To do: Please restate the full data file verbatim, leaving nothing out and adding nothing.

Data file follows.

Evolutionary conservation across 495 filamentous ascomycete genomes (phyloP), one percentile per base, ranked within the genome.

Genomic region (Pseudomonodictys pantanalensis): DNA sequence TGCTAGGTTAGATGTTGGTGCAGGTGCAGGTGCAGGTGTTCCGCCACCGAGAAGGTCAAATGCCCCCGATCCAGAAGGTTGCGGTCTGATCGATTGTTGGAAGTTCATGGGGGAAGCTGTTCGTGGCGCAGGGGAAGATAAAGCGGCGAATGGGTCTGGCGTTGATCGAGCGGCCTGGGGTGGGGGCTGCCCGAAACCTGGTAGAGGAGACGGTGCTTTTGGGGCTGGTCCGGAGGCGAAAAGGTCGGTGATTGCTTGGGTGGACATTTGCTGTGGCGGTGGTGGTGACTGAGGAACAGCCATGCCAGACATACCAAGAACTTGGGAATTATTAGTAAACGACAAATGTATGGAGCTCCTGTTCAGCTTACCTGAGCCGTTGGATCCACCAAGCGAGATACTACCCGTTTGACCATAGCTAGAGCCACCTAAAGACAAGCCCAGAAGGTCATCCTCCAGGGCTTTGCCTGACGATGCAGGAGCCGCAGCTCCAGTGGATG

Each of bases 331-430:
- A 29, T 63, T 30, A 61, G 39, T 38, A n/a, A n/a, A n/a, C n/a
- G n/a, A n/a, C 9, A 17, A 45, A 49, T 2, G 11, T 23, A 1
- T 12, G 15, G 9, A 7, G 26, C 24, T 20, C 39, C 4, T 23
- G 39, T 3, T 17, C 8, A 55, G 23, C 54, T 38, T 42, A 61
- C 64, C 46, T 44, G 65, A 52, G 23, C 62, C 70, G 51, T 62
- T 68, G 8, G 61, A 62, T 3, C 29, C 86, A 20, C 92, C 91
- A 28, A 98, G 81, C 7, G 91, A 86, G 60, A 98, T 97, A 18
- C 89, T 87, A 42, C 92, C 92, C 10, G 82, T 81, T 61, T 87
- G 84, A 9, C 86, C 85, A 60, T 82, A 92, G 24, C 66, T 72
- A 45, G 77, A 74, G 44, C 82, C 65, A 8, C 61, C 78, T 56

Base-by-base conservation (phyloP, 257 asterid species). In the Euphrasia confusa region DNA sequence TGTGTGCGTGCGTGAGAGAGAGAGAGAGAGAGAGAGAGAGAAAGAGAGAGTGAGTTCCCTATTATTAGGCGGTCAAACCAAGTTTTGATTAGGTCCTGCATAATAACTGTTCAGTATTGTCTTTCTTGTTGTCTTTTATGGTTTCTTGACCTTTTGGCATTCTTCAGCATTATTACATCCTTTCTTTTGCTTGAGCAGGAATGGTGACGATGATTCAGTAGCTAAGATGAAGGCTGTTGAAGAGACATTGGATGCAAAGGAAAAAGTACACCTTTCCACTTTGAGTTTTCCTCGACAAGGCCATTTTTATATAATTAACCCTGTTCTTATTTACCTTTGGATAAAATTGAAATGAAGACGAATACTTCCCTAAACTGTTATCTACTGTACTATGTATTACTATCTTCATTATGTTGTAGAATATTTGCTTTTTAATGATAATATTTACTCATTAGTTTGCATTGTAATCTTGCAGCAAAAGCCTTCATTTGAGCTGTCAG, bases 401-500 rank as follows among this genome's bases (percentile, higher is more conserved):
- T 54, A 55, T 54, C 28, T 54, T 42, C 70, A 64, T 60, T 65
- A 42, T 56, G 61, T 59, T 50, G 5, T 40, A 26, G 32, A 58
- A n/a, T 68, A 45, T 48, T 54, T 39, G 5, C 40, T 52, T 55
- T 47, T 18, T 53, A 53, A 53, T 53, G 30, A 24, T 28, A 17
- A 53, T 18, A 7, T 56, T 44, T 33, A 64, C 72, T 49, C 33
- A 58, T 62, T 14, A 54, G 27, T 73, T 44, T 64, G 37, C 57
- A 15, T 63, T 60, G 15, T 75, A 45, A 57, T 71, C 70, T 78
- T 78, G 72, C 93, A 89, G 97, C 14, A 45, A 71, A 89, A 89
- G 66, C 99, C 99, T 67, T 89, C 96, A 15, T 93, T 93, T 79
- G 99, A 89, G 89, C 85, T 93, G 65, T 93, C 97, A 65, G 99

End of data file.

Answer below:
Evolutionary conservation across 495 filamentous ascomycete genomes (phyloP), one percentile per base, ranked within the genome.

Genomic region (Pseudomonodictys pantanalensis): DNA sequence TGCTAGGTTAGATGTTGGTGCAGGTGCAGGTGCAGGTGTTCCGCCACCGAGAAGGTCAAATGCCCCCGATCCAGAAGGTTGCGGTCTGATCGATTGTTGGAAGTTCATGGGGGAAGCTGTTCGTGGCGCAGGGGAAGATAAAGCGGCGAATGGGTCTGGCGTTGATCGAGCGGCCTGGGGTGGGGGCTGCCCGAAACCTGGTAGAGGAGACGGTGCTTTTGGGGCTGGTCCGGAGGCGAAAAGGTCGGTGATTGCTTGGGTGGACATTTGCTGTGGCGGTGGTGGTGACTGAGGAACAGCCATGCCAGACATACCAAGAACTTGGGAATTATTAGTAAACGACAAATGTATGGAGCTCCTGTTCAGCTTACCTGAGCCGTTGGATCCACCAAGCGAGATACTACCCGTTTGACCATAGCTAGAGCCACCTAAAGACAAGCCCAGAAGGTCATCCTCCAGGGCTTTGCCTGACGATGCAGGAGCCGCAGCTCCAGTGGATG

Each of bases 331-430:
- A 29, T 63, T 30, A 61, G 39, T 38, A n/a, A n/a, A n/a, C n/a
- G n/a, A n/a, C 9, A 17, A 45, A 49, T 2, G 11, T 23, A 1
- T 12, G 15, G 9, A 7, G 26, C 24, T 20, C 39, C 4, T 23
- G 39, T 3, T 17, C 8, A 55, G 23, C 54, T 38, T 42, A 61
- C 64, C 46, T 44, G 65, A 52, G 23, C 62, C 70, G 51, T 62
- T 68, G 8, G 61, A 62, T 3, C 29, C 86, A 20, C 92, C 91
- A 28, A 98, G 81, C 7, G 91, A 86, G 60, A 98, T 97, A 18
- C 89, T 87, A 42, C 92, C 92, C 10, G 82, T 81, T 61, T 87
- G 84, A 9, C 86, C 85, A 60, T 82, A 92, G 24, C 66, T 72
- A 45, G 77, A 74, G 44, C 82, C 65, A 8, C 61, C 78, T 56

Base-by-base conservation (phyloP, 257 asterid species). In the Euphrasia confusa region DNA sequence TGTGTGCGTGCGTGAGAGAGAGAGAGAGAGAGAGAGAGAGAAAGAGAGAGTGAGTTCCCTATTATTAGGCGGTCAAACCAAGTTTTGATTAGGTCCTGCATAATAACTGTTCAGTATTGTCTTTCTTGTTGTCTTTTATGGTTTCTTGACCTTTTGGCATTCTTCAGCATTATTACATCCTTTCTTTTGCTTGAGCAGGAATGGTGACGATGATTCAGTAGCTAAGATGAAGGCTGTTGAAGAGACATTGGATGCAAAGGAAAAAGTACACCTTTCCACTTTGAGTTTTCCTCGACAAGGCCATTTTTATATAATTAACCCTGTTCTTATTTACCTTTGGATAAAATTGAAATGAAGACGAATACTTCCCTAAACTGTTATCTACTGTACTATGTATTACTATCTTCATTATGTTGTAGAATATTTGCTTTTTAATGATAATATTTACTCATTAGTTTGCATTGTAATCTTGCAGCAAAAGCCTTCATTTGAGCTGTCAG, bases 401-500 rank as follows among this genome's bases (percentile, higher is more conserved):
- T 54, A 55, T 54, C 28, T 54, T 42, C 70, A 64, T 60, T 65
- A 42, T 56, G 61, T 59, T 50, G 5, T 40, A 26, G 32, A 58
- A n/a, T 68, A 45, T 48, T 54, T 39, G 5, C 40, T 52, T 55
- T 47, T 18, T 53, A 53, A 53, T 53, G 30, A 24, T 28, A 17
- A 53, T 18, A 7, T 56, T 44, T 33, A 64, C 72, T 49, C 33
- A 58, T 62, T 14, A 54, G 27, T 73, T 44, T 64, G 37, C 57
- A 15, T 63, T 60, G 15, T 75, A 45, A 57, T 71, C 70, T 78
- T 78, G 72, C 93, A 89, G 97, C 14, A 45, A 71, A 89, A 89
- G 66, C 99, C 99, T 67, T 89, C 96, A 15, T 93, T 93, T 79
- G 99, A 89, G 89, C 85, T 93, G 65, T 93, C 97, A 65, G 99